Budgeting and finances. Two often cringe-worthy words. I feel like my husband and I do fairly well with our money and the way that we choose to use it. Granted, over the years we have had some impulse buys or made some not-so-wise decisions, but overall, I feel like we do well.
Because we have had a consistent history of making good choices with our money, we have left out a key ingredient: a budget. We decided this past year to track how our money was being spent so that we could average out what we were spending, examine, and create a budget.
How to Create a Budget:
Track: Write down every penny that you spend for a month.
I think 3 months gives you a good picture of what real life is like. I like to take the 3 months and average them out to create the Budget Amount.
On my Expenses Sheet for 2017, I have included categories for:
- Clothing: Shoes, kid clothes, my clothes, underwear, socks, etc.
- Groceries: Included in our grocery budget are all cleaning supplies and toiletries.
- Personal Expenses: Many couples we have talked to have their own personal budgets. We thought we would set this up as a category this year to help us define both what is considered a personal expenditure, and how much our personal budgets should be.
- Medical: Medical expenses don’t seem to be something that you can plan on per se, so I created this spot to jot down co-pays, glasses, prescriptions, etc. Also, this will help to have all the medical expenses in one easy place come Tax time next year.
- Dates: We NEED to have dates!
- Other: This might seem like a pointless category, but this is my favorite! The purpose of this category is to recognize trends. You can see where you need to set up another category to specifically budget for, or a place that you are spending WAY too much money.
Examine: Look for trends both good and bad. Identify where to spend and where not to spend.
Boy has this examining part been interesting. We have a few general rules in place such as consulting each other before a large purchase (over $25) is made that is outside of the normal budget parameters. But wouldn’t you know it, the one thing that shoots us in the foot isn’t the large purchases or the impulse buys. We found that the trend is the good old ‘nickel and dime’ dance.
I had noticed this trend back in the beginning of the year. I’m not much of a receipt saver, so I created a sheet that I would write down each time I spent money. I would write down where I shopped, how much I spent, and what I purchased. As luck would have it, the Dollar Store was probably staying in business because of me! I didn’t realize how often I was going there until I looked back on the month. I never actually ‘need’ anything from the Dollar Store, so I banned myself from the store.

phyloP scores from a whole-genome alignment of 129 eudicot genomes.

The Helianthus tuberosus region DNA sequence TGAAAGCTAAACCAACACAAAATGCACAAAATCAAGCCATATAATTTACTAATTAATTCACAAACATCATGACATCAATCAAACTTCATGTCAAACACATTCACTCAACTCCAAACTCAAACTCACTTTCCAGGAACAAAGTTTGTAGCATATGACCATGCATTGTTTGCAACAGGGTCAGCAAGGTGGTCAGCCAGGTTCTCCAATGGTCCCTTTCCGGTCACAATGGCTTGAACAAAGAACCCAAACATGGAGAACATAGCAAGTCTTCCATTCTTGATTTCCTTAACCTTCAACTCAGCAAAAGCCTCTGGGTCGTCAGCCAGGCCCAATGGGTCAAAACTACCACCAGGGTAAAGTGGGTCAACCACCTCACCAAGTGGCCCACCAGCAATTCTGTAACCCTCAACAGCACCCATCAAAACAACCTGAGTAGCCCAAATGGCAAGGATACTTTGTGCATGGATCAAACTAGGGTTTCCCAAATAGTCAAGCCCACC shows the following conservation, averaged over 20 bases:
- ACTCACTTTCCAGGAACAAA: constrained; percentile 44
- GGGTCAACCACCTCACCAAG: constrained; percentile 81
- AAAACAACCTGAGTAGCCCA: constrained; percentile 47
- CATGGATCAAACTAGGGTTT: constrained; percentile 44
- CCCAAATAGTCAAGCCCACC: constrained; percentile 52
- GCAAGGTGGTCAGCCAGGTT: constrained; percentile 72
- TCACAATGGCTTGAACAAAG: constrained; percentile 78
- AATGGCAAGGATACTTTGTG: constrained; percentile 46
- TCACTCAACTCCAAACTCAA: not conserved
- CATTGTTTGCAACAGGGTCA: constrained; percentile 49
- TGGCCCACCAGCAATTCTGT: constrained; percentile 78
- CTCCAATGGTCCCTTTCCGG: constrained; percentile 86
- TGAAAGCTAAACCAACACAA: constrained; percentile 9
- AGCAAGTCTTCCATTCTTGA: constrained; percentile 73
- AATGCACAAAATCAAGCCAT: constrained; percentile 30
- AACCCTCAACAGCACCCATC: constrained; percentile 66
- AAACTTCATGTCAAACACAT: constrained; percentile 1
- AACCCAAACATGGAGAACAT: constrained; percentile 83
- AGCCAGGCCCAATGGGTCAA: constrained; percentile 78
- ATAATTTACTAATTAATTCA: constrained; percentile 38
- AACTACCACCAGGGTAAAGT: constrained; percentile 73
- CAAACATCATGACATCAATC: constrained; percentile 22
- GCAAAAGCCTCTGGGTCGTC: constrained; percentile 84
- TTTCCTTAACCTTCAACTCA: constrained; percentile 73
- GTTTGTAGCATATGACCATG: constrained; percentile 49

I noticed the same type of trend with small ’emergencies’ that would come up. “Mom, I NEED (fill in the blank)”. And then we would go to Walmart and I would stand in the checkout line wondering if they were going to have to restock the store after I left!
My point is this: If you keep a record of what you spend (and review it), you tend to
Be more accountable for what you spend.
Spend less (which in turn means, you save more!)
Create the Budget: Using your data, set goals for where your money will go. Write the goal down and commit to stick to it!
There are many different budget trackers out there, but I liked making my own. That way it is more customizable. I included all the fixed expenditures we have each month like the mortgage and utilities. There are also blank spaces for you to put your own personal expenses on. There is also a spot to include your goal. If you want to save money toward a specific goal, or stop eating out so much, this is the spot to write the goal so you can have the visual reminder.
The most important part about having a budget is to review it. A budget it not a set in stone document. It is a constantly changing thing. Emergencies happen. Family size increases or decreases. Everything is constantly changing, so understanding that your budget will change too is important.
What helps you keep your budget on track?